Editor’s note: this is a quartet for double bass (John Hughes), soprano sax (Gianni Mimmo), pipe organ (Peer Schlechta) and bass + contrabass clarinets (Ove Volquartz), recorded on November 8, 2021 at the Neustädter Kirche in Hofgeismar (Germany). The following words constitute the album’s liner notes. Thanks to the artists for having me on board for this beautiful project.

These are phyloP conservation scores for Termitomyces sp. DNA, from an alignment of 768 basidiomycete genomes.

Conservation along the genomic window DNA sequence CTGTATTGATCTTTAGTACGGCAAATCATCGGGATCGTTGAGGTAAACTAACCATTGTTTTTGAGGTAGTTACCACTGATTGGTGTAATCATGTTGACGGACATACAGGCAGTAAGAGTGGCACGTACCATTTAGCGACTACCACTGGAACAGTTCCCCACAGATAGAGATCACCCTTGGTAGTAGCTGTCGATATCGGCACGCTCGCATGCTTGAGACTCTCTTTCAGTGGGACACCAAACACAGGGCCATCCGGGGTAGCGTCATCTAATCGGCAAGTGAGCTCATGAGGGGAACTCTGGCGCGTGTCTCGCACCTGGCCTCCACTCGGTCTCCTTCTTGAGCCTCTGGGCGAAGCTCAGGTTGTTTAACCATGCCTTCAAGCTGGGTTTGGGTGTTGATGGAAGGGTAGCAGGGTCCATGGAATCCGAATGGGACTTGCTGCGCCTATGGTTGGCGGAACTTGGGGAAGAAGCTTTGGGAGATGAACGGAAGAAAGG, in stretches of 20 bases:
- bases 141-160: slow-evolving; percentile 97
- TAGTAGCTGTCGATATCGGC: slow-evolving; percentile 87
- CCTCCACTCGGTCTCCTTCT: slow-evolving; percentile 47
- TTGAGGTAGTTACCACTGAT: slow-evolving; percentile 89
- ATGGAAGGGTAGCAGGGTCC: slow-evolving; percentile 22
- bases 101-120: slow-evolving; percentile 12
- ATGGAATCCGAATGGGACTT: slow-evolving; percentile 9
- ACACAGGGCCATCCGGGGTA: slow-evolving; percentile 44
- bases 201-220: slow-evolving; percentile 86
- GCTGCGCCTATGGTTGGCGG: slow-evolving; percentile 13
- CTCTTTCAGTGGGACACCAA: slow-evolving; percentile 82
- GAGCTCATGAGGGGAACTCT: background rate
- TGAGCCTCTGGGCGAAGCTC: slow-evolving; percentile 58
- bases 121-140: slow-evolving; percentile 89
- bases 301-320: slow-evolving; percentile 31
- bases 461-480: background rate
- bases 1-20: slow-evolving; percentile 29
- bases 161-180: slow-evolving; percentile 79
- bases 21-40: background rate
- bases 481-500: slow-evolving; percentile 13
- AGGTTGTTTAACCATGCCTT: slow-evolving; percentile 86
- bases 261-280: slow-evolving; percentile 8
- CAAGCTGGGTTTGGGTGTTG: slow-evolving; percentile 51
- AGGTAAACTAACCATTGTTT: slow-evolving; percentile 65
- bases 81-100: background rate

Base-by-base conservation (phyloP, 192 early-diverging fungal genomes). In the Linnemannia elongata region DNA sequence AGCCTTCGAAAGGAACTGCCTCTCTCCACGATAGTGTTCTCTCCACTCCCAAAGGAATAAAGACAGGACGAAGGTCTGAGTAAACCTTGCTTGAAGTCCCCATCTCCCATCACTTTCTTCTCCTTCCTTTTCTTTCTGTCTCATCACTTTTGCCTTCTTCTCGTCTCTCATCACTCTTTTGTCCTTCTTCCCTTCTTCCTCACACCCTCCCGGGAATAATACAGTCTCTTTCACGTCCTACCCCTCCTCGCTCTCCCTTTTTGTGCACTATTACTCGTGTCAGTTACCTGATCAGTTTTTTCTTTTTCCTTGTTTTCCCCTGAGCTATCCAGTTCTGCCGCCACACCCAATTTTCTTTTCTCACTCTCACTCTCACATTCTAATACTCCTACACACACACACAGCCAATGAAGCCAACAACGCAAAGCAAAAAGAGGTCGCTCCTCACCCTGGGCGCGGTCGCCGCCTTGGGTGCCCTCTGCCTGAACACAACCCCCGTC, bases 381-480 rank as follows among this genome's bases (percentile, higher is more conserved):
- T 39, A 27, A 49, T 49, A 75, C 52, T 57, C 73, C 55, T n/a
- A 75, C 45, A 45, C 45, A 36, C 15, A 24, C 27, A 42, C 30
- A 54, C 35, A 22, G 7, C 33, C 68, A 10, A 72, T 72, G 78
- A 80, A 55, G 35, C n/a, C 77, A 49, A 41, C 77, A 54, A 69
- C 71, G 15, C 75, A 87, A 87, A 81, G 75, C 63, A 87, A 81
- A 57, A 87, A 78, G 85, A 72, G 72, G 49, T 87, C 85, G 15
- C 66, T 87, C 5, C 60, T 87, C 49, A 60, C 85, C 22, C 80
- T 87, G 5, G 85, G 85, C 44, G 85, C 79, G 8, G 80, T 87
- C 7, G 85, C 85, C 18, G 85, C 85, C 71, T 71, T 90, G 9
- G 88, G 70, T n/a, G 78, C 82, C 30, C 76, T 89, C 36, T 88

The meaning of “cadenza del crepuscolo” (“dusk cadenza”) can be interpreted in a variety of ways. The most profound is the one corresponding with the implicitly slow flux of thoughts and reflections that emerge as we sense the day fading away, possibly in a moment of somewhat regretful oscillation between an unknown tomorrow, what we have already experienced and now miss, and the unexpressed potential of what we long for, but have not yet achieved (and perhaps never will). The sympathetic musicians contributing to this recording came seriously close to a flawless synthesis of such subtle, if excruciatingly painful individual circumstances. The organic development of their spontaneous interaction adheres to an intuitively composed logical thread: certain structures appear predetermined even if they’re not at all, the variable instrumental undercurrents directed toward a rather rational ideal of event sequence. Through vivid improvised signals, the instrumentalists involuntarily rescue the audience from any possibility of meditative torpor, still highlighting a vague perception of sheer immensity. The environment that drives all evolutionary processes, whether strictly musical or unfathomably transcendental, is one of a nearly overwhelming awareness of the aggregate resonance around which the universal laws revolve. In that regard, it’s nice to recognize Gianni Mimmo’s impactful viewpoint when he refers to dusk as “a parting gift of light”, although selected textural convergences may conjure remote associations with other composers of the ineluctable – think Gavin Bryars, William Basinski, or even the Brian Eno of “Fullness Of Wind” – in the listener’s mind. As the record ends, we’re under the impression of having received an equally wondrous present: a modest beauty that struggles to get out of its protective shell, but which one smiles at without hesitation or fear.

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